The supervisory board of Deutsche Bank AG is bent on appointing Christian Sewing to succeed CEO John Cryan, according to people with knowledge of the discussions.
A final decision has not been made since the supervisory council meets on Sunday afternoon to discuss the situation, the people said, asking not to be identified because the talks are private. The bank, which said it expects to make a decision after the board meeting, is preparing the third leadership appointment in six years amid investor pressure to improve profitability and reverse the decline in stocks.
The nominating committee of the supervisory board, which proposes candidates, is unanimous in replacing Cryan, one person said. Officials of Deutsche Bank declined to comment.
Sewing is co-executive vice president along with co-director of investment banking Marcus Schenck. He also co-directs the private and commercial bank.
In recent weeks, when President Paul Achleitner intensified the search for a successor, media speculation about the CEO's future forced Cryan to say he was committed to the job. while the president remained silent. Separately, both Garth Ritchie and Schenck, who jointly lead the investment bank, are considering leaving the firm as early as this year, according to people familiar with the matter.
Achleitner interrupted his vacation to meet with stakeholders last week to discuss his next move, people familiar with the discussions have said. The march of the CEOs and the changes of strategy since he took office as president in 2012 have also led some analysts and investors to question the responsibility of Achleitner.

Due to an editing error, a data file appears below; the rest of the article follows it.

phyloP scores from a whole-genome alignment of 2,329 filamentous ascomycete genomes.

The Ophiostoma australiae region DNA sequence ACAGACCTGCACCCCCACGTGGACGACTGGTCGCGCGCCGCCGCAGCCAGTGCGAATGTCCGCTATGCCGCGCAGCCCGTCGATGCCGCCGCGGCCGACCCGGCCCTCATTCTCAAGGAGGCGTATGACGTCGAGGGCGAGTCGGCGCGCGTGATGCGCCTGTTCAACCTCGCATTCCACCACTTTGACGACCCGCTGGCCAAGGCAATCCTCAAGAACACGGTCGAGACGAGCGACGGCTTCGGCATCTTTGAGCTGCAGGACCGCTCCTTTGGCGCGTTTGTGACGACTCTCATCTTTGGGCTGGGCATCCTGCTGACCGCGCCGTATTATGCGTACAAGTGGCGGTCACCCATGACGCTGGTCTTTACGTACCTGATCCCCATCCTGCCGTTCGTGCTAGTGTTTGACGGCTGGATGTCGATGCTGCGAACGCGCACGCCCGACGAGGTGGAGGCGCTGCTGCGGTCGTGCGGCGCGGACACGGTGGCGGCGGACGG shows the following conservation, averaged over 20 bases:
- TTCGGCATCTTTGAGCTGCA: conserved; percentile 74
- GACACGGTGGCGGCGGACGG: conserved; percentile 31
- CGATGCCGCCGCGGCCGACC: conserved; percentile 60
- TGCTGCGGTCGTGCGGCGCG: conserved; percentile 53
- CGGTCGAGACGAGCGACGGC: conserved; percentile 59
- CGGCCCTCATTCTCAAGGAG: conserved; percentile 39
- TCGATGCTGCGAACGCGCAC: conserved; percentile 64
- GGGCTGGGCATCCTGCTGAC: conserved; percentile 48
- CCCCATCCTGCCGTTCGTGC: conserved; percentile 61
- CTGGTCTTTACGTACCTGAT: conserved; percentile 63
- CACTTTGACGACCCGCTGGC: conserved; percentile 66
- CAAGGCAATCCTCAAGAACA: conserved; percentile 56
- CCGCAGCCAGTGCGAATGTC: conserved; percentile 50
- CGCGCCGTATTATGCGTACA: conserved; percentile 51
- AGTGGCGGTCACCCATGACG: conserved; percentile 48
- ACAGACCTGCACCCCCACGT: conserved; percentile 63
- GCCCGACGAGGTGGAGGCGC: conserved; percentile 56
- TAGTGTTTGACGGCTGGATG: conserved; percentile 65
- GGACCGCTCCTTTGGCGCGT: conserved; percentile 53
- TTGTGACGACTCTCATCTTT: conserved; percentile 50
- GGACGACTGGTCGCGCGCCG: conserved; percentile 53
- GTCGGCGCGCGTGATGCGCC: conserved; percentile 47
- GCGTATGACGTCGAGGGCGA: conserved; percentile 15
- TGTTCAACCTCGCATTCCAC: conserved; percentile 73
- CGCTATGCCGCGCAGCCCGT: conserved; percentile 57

Even until the last few days, investors have expressed mixed opinions about Cryan and who should replace him. At least two key investors have been pushing for his overthrow, while another has signaled that he will not stand in the way if Achleitner eliminates it, the people said, who asked not to be identified because the talks are private. But another great owner still supports the CEO, one person said.
Cryan, then a member of the supervisory board, took over in mid-2015 with the mandate to stabilize and clean up the company. He has struggled to restore revenue growth in the largest investment bank in Europe after reducing risk, resolving billions of dollars of misconduct and obtaining fresh capital. A little over a year ago, he appointed co-CEOs Schenck and Sewing as part of the company's latest strategic review.
Sewing was responsible for helping to manage a new private and commercial banking unit, as well as corporate clients and wealth management. A lifelong veteran of Deutsche Bank, Sewing served as deputy risk manager from 2012 to 2013 and head of group auditing from 2013 to 2015.
Sewing won applause from Cryan for successfully negotiating job cuts at the German retail unit with the influential workers & # 39; councils, implementing the agreement as scheduled and without a strong reaction from the media. He also spearheaded Deutsche's internal investigation into his role in the alleged money laundering at the bank's Russian unit, which led the bank to close its unit of securities in the country.